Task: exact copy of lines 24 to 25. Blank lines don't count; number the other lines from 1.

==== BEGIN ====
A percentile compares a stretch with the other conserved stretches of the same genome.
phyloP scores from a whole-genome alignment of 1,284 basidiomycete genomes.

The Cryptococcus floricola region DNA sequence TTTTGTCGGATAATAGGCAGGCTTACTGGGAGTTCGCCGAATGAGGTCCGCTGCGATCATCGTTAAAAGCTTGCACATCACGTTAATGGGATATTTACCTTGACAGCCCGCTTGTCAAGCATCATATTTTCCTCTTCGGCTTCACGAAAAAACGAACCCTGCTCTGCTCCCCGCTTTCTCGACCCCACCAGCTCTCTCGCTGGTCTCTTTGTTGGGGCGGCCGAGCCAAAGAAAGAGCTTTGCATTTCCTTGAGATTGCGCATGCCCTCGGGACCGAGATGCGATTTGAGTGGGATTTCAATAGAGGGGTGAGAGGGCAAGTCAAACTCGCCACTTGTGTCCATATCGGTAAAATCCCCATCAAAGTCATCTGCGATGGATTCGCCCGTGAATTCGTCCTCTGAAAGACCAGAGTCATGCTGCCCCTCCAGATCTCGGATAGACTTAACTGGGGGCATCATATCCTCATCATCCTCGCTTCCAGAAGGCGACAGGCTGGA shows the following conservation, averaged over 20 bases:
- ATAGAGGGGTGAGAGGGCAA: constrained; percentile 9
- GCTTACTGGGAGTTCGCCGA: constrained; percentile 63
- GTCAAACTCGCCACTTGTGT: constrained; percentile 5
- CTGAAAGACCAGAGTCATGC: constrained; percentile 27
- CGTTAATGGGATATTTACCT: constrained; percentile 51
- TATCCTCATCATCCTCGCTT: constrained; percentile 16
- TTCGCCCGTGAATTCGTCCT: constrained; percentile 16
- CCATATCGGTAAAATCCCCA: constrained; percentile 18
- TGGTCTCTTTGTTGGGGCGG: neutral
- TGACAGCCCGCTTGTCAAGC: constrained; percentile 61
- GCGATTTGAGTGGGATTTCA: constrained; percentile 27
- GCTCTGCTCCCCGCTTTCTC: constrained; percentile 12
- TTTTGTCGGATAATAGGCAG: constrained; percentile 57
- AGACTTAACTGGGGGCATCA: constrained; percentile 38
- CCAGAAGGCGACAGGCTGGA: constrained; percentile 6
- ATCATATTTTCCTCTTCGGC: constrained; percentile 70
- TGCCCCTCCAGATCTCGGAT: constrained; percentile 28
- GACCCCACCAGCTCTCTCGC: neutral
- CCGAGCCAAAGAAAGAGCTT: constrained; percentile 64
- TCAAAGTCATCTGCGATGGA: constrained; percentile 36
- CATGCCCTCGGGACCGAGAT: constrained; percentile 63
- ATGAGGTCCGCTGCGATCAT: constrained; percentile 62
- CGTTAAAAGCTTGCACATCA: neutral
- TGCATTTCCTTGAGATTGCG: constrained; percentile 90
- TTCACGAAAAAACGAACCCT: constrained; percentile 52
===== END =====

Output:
- CATGCCCTCGGGACCGAGAT: constrained; percentile 63
- ATGAGGTCCGCTGCGATCAT: constrained; percentile 62